But as history has shown, whenever a government attempts increased surveillance, “rebellious” citizens often create counter-methods. One such counter-method to the rise of a “global surveillance society” is artist Adam Harvey’s Stealth Wear. Stealth Wear is a clothing line that is designed to challenge authoritarian surveillance systems like drones. It is a vision for fashion that addresses “the growing need to exert control over what we are slowly losing, our privacy”. With his “Anti-Drone Garments” Harvey hopes to give some privacy back to wearers by making them invisible to the thermal imaging cameras widely used by UAVs. Two of the three garments are modeled on traditional Muslim dress, perhaps as a commentary on drone warfare in parts of the Islamic world. It is yet to be seen if people are willing to wear these garments, but the statement of these garments is clear: In Privacy We Trust.

    Source: Stealth Wear

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  • Samsung mind-control tablet

    Control Your Mobile Phone or Tablet Directly from Your Brain

    Samsung is introducing a new way of interacting with mobile devices. The world’s largest producer of mobile phones is experimenting with a mind-controlled tablet. Researchers at the Emerging Technology Lab are working with academics at the University of Texas in Dallas to develop the brain-control interface.

    The system uses an EEG-cap, which captures brain waves and translates them into different actions. The user is able to launch an app, select and pause a song, and call contacts. This hands-free form of interaction presents great opportunities for people with mobility impairments.

    Brain interfaces may be a more intuitive way of using electronic devices. Can you imagine calling a friend or checking your email without even touching your phone? This emerging technology is bringing the world of telepathy and telekinesis closer to reality.

    Story via Bright and Technology review. Picture via The Times.

  • Image from Shutterstock.com

    Ingestible Microchips Monitor Medication

    In July 2012 Digestible Microchips (a similar product to the Metabolic guardians from our own NANO Supermarket) were approved by the US Food and Drug Administration (FDA) for use in placebo pills.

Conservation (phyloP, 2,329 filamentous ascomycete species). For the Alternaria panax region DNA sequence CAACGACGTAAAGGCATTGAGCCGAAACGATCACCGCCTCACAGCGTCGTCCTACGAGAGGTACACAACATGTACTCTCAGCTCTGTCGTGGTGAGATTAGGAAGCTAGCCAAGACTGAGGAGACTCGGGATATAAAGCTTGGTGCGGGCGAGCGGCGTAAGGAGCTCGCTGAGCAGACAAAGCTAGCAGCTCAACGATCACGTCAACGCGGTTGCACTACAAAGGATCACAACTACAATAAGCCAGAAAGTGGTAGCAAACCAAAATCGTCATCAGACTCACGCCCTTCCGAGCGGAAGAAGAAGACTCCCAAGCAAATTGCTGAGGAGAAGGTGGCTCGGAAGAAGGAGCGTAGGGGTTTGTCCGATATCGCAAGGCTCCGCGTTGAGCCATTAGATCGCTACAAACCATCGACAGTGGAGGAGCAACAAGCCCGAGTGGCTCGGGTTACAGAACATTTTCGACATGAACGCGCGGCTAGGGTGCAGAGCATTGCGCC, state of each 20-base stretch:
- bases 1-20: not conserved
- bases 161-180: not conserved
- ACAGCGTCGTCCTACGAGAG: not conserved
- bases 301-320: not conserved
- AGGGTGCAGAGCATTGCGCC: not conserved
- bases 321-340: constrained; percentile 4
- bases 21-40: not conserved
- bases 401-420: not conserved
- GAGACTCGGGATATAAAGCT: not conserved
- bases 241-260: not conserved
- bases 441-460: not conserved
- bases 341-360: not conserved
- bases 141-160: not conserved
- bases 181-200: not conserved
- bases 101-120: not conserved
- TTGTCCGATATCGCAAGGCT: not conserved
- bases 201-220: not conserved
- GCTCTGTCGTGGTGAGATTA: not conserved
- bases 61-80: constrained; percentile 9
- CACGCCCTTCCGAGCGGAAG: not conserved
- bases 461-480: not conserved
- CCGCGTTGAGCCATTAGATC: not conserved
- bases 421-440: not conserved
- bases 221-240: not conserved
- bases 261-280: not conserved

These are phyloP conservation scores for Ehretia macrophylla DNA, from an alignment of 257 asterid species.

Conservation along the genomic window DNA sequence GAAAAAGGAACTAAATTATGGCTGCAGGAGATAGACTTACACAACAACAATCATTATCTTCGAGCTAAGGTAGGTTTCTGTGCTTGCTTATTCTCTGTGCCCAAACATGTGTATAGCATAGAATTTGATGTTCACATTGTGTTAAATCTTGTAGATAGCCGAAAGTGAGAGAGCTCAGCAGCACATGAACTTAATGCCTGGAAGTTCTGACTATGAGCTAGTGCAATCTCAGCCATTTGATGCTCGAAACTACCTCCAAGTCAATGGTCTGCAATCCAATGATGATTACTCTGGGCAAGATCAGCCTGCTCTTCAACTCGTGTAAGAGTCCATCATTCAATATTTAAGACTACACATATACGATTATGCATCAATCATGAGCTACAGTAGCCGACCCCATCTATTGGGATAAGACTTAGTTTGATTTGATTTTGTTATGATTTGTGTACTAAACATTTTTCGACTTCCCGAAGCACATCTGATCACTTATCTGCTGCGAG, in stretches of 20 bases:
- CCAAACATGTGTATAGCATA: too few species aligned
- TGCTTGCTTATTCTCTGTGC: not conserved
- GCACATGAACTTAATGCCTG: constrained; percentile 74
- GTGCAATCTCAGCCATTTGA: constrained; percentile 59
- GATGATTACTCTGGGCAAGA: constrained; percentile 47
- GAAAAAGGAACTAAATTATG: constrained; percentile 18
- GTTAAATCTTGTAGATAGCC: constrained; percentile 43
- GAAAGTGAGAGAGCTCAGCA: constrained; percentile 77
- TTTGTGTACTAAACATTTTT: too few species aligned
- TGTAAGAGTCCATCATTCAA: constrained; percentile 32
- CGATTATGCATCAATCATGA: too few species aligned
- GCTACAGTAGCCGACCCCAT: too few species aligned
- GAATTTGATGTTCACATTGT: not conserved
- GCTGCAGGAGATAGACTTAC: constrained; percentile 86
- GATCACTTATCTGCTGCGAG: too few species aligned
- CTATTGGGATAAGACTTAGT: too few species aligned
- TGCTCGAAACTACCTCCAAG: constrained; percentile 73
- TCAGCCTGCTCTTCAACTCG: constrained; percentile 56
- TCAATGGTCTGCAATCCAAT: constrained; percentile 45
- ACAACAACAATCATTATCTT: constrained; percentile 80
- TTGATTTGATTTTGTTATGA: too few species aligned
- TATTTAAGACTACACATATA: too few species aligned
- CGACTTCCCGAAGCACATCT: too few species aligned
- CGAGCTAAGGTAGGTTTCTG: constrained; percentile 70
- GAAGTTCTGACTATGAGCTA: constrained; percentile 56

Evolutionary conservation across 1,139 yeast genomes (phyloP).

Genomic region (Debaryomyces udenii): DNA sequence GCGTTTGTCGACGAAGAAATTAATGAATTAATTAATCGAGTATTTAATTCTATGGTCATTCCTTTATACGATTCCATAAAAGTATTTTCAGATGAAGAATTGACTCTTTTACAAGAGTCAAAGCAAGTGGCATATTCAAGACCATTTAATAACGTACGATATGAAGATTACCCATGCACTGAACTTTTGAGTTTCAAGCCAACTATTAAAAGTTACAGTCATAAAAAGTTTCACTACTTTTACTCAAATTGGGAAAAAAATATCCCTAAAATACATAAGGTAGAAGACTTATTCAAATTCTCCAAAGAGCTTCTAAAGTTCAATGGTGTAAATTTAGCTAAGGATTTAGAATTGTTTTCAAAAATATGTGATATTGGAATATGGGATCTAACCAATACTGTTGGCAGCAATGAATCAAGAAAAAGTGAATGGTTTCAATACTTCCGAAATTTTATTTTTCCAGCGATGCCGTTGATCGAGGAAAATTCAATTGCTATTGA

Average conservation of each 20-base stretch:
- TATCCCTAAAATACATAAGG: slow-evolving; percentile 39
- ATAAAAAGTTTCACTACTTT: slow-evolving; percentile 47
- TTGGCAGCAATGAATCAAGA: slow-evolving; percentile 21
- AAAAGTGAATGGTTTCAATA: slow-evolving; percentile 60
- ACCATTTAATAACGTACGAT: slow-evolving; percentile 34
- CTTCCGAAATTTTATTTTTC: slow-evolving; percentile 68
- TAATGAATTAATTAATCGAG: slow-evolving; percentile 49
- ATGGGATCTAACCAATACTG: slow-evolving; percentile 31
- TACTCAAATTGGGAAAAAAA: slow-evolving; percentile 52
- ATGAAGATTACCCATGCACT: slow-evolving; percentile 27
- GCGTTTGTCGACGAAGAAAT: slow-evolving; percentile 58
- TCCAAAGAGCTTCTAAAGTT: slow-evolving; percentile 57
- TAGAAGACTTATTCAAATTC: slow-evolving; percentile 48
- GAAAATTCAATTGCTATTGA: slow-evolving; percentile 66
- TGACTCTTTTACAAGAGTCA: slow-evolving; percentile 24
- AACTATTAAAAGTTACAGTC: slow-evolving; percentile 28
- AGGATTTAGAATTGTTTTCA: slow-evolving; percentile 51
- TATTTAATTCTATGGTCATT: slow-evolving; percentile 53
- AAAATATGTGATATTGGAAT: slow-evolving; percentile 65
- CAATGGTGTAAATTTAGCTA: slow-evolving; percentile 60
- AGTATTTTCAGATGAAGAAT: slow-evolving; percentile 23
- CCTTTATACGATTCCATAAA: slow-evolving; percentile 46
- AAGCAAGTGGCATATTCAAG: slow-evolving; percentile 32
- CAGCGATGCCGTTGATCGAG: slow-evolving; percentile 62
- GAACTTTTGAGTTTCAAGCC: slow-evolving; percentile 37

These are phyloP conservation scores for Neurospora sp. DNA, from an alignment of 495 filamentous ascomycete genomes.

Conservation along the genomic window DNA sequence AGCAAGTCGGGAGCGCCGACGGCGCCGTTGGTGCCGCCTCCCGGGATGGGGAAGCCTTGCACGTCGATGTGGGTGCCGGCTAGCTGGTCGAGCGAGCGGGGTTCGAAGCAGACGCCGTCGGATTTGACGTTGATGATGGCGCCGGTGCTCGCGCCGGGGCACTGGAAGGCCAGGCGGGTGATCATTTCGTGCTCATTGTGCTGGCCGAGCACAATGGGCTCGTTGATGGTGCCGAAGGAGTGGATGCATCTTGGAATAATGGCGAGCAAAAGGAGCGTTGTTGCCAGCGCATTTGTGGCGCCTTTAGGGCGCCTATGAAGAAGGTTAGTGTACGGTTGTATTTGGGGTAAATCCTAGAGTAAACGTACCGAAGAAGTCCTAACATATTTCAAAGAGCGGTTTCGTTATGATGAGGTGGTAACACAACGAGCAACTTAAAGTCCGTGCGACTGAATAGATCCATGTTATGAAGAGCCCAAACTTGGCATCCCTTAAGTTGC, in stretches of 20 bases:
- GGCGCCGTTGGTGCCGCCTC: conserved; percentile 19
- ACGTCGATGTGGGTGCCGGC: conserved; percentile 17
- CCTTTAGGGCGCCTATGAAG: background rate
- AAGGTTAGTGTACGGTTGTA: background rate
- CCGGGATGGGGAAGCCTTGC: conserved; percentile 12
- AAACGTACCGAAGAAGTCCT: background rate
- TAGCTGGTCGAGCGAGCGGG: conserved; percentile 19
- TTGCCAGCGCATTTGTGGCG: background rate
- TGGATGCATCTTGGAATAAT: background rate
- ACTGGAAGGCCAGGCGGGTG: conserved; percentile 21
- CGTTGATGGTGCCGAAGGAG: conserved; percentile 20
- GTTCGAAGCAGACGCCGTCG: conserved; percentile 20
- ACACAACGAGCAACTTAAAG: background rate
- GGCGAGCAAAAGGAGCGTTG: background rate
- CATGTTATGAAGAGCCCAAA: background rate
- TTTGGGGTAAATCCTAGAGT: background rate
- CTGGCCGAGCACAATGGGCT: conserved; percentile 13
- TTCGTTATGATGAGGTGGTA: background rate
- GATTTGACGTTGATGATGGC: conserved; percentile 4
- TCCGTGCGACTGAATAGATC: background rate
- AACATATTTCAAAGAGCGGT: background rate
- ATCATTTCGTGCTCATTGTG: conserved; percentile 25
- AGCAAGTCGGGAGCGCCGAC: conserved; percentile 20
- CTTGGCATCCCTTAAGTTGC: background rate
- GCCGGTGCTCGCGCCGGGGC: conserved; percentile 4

“About half of all people don’t take medications like they’re supposed to,” says Eric Topol, director of the Scripps Translational Science Institute in La Jolla,California. “This device could be a solution to that problem, so that doctors can know when to rev up a patient’s medication adherence.” Topol is not affiliated with the company that manufactures the device, Proteus Digital Health in Redwood City, California, but he embraces the sensor’s futuristic appeal, saying, “It’s like big brother watching you take your medicine.”

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  • indian drones protect rhinoceroses

    Drones Protect Rhinos in India

    In a fortuitous mixture of old and next nature, park officials in Kaziranga National Park in India are now deploying aerial drones to monitor the critically endangered one-horned rhinoceros. Poaching is a serious issue in the 480 square kilometer park, where illegal hunting took 22 rhinos last year, and another 16 in the first three months of 2013. This uptick in poaching triggered mass upset in Assam State as the animal is a source of local pride and much-needed tourism revenue. Drones have already been used in the Chitwan National Park in Nepal, where rhino deaths have been drastically reduced. Drones in parks? Further proof that the noosphere is expanding by the day.

    Via BBC News. Photo via Washington Post.

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  • Facebook-democracy-in-Helsinki-2

    Tykkään or En tykkää? Digital Voting Takes to the Streets

    Last April, the city of Helsinki asked its citizens to give their opinion about the construction of a new and expensive branch of the Guggenheim museum. Brought to the streets, and set up as a real-life Facebook interface (with the addition of a powerful “Dislike” button, a nonexistent option in the social network), a big touchscreen allowed people to physically  “Like” or “Dislike” the proposal.

    The vote results did influence – but not determine –  the city’s final decision to not pursue the project. Maybe because the touchscreen system is still missing a way to identify individuals and avoid “likejacking” or multiple votes from the same passerby, or maybe due to the semantic implication of shifting from a yes/no polar question to a more emotional like/dislike reaction.

    This experimental street translation of a social network feature makes it easier to see that once we set aside technological interfaces, our ancient tribal dynamics are the very reason behind the existence and popularity of social networks. Now hit the button/leave a rock in the pile if you’d like to leave your opinion.

    Story and image via The Pop Up City

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  • Cam_Over

    CAMOVER: Destroy All CCTV Cameras!

    1. Choose a name for you and your fellows’ cell in honor of an inspiring historical personality.
    2. Destroy as many CCTV cameras as you can.